There are important areas in which regional cooperation would contribute substantially to solving the problem of food insecurity. For this reason, a RFSP should be formulated as a matter of urgency. For example, external trade, financial market integration, control of transboundary livestock and crop pests and diseases, conflict resolution, international water rights, regional infrastructure development (especially roads and telecommunications), information and communications networks (particularly in connection with providing effective early warning systems) and research facilities are all areas in which progress cannot be made without the countries of the region collaborating closely together.
At the regional level, IGAD would be expected to play a lead role in formulating the RFSP and overseeing its implementation, and would need to be strengthened for this purpose. The process would start with a renewed political commitment, on the part of Member Governments, to the goals of regional cooperation and economic integration. This would need to be reflected in the commitment of appropriate financial and workforce resources to IGAD, by the Member States, as a gesture of partnership with UN agencies and donors. UN agencies, and in particular the Economic Commission for Africa (ECA), would provide technical and capacity building support to the institution in such areas as market and regional integrated information systems, early warning systems, agricultural research and development, livestock development, natural resources management, trade policy harmonization and the promotion of regional infrastructure development. Particularly in the field of conflict prevention and resolution, IGAD would work closely with OAU, which would be expected to play a key role through its Conflict Management Centre, which is already supported by UNDP. Proposals would be prepared for strengthening the regional intergovernmental organizations in collaboration with bilateral donors such as the United States Agency for International Development (USAID) and the European Union (EU).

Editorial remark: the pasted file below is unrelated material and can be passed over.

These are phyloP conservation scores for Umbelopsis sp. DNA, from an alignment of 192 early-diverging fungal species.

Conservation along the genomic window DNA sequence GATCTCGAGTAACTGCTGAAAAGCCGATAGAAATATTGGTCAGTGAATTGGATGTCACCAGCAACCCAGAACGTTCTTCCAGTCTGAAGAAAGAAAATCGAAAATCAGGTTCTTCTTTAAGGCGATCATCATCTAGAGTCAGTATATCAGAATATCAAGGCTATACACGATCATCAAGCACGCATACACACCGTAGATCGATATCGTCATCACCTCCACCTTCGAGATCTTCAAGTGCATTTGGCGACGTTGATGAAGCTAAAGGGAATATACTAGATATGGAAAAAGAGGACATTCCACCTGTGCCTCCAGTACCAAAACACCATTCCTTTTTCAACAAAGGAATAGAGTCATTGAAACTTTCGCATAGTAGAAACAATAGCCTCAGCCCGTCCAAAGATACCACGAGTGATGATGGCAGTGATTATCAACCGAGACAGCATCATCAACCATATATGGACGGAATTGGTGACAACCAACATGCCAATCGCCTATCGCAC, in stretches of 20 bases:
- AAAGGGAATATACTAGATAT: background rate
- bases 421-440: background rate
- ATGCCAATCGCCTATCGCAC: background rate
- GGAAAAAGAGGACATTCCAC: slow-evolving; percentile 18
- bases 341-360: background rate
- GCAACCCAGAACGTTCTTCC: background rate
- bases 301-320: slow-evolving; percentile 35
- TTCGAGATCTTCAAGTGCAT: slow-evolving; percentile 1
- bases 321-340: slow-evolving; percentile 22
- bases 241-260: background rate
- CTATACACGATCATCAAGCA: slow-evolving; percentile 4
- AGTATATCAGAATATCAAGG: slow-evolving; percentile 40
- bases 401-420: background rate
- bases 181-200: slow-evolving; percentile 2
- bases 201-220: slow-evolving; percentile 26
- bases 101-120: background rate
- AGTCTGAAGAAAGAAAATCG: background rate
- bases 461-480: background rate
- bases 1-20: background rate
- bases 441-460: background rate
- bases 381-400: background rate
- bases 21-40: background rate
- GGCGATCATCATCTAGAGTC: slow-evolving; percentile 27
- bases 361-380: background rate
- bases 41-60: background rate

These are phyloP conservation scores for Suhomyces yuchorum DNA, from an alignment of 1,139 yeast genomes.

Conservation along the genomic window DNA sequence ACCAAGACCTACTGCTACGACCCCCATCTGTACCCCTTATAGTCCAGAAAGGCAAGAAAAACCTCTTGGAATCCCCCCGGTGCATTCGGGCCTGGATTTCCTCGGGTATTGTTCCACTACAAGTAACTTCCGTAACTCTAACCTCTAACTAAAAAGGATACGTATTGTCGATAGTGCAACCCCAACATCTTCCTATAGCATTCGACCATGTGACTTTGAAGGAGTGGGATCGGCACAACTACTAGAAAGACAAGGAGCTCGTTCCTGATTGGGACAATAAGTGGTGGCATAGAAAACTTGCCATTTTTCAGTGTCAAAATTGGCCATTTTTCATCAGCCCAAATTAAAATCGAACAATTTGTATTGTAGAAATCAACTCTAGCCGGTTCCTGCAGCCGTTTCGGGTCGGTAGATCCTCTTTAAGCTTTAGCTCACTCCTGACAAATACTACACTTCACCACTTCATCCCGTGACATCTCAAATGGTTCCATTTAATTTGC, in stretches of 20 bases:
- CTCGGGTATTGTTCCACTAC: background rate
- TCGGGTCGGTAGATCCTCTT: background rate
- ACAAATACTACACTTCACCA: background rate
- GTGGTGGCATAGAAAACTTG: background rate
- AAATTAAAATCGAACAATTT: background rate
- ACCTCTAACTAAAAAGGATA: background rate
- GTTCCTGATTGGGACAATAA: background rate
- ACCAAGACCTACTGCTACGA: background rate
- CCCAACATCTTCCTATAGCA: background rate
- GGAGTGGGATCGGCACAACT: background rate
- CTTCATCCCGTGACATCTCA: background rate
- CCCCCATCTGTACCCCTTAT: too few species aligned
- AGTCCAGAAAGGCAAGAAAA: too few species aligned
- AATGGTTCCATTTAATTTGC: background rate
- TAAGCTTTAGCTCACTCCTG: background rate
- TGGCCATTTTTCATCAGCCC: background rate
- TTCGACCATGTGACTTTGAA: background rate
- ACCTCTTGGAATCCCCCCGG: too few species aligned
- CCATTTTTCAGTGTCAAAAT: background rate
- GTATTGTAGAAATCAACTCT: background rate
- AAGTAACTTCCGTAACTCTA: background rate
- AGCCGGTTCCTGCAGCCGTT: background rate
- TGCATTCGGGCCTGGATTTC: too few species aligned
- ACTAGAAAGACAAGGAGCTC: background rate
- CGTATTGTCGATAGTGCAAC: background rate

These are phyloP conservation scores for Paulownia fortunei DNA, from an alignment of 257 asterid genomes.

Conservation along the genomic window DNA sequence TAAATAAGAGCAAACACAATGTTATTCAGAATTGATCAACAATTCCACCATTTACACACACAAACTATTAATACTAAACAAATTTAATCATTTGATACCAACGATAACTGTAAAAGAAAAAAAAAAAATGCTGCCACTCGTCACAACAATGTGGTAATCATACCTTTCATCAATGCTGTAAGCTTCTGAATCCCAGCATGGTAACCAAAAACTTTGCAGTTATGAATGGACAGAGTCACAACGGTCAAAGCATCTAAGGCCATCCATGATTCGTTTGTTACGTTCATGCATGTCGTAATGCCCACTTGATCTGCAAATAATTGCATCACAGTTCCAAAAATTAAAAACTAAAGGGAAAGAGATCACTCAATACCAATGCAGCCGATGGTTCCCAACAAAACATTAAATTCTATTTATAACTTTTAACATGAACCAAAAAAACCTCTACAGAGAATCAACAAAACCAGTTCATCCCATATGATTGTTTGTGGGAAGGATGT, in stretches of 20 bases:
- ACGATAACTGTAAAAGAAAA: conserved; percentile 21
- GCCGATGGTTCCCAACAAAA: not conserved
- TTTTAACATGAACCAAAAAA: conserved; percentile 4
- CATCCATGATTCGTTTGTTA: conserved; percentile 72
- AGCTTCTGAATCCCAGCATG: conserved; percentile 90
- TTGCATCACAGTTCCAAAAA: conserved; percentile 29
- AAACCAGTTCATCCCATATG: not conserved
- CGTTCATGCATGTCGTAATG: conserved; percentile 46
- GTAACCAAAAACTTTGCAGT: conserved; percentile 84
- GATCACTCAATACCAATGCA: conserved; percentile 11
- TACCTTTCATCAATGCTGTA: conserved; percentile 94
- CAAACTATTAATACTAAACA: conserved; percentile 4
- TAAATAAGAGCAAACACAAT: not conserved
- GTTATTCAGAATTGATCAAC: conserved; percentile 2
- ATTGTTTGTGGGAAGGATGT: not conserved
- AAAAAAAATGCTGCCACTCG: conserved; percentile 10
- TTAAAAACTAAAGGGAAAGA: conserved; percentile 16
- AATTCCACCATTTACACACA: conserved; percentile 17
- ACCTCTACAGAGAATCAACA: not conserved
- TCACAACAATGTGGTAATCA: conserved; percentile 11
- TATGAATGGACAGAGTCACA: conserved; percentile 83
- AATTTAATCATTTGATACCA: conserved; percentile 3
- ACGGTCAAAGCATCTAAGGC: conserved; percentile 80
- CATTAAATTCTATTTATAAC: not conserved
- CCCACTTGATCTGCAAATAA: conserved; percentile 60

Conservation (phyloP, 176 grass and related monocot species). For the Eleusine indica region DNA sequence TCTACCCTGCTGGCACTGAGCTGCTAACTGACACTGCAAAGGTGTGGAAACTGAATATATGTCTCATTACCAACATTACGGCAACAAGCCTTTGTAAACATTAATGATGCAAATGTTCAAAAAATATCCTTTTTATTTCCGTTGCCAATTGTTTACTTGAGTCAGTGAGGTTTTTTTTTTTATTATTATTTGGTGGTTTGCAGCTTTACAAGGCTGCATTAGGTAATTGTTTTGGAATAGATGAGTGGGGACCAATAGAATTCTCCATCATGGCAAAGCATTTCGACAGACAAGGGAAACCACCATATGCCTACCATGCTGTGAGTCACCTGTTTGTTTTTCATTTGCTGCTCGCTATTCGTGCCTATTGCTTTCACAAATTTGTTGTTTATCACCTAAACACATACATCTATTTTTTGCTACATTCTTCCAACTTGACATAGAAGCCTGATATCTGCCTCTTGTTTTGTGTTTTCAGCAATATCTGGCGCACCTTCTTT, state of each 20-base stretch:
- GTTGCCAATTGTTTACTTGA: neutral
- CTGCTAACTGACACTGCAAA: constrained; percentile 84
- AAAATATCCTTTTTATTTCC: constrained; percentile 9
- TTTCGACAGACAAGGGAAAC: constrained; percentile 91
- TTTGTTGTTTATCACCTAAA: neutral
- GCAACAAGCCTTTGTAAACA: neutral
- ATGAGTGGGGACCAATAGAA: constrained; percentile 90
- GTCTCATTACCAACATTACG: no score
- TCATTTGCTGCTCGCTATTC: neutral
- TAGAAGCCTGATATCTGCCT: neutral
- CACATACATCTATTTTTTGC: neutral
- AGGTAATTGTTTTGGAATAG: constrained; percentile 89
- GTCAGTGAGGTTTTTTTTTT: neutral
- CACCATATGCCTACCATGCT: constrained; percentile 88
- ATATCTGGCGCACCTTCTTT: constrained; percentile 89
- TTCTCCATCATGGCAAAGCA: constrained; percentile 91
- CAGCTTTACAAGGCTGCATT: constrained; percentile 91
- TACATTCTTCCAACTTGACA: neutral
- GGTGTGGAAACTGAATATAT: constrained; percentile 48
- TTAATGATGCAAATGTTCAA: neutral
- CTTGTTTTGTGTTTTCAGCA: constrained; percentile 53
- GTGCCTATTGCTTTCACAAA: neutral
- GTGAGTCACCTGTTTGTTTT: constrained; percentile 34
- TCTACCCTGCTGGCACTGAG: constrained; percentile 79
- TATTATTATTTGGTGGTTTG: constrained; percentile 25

As with all other aspects of planning and implementing a food security programme, the process of formulating a RFSP should be as inclusive as possible. This would mean full political commitment, on the part of the governments of the region, to the formulation of a plan, and their commitment of resources, in partnership with UN agencies and donors, to its implementation. The programme would need to take into account existing regional strategies, including the World Food Summit Regional Food Security Strategy for IGAD.
Funding for the common planning and coordination activities of the RFSP implemented through IGAD would have to come from bilateral agencies. Both USAID 7 and the EU currently support IGAD programmes in a number of different fields. However, investment projects with a regional dimension (such as regional roads) and programmes with a common focus (such as a pastoralist initiative) would have to be implemented in parallel by the different governments concerned. In this case, IGAD would play a coordinating and monitoring role.
The lead agency for the RFSP would be IGAD. The Food Security and Environment Protection Programme within IGAD could be expanded in order to provide the services of secretariat for overseeing the formulation, implementation and monitoring of the RFSP. Assistance from the UN agencies would be directed by the lead regional Resident Coordinator in Ethiopia. A mechanism for coordinating regional-level activities would need to be created, possibly under the auspices of the lead regional Resident Coordinator, together with representatives of member governments, OAU and ECA.
7 Through its Greater Horn of Africa Initiative.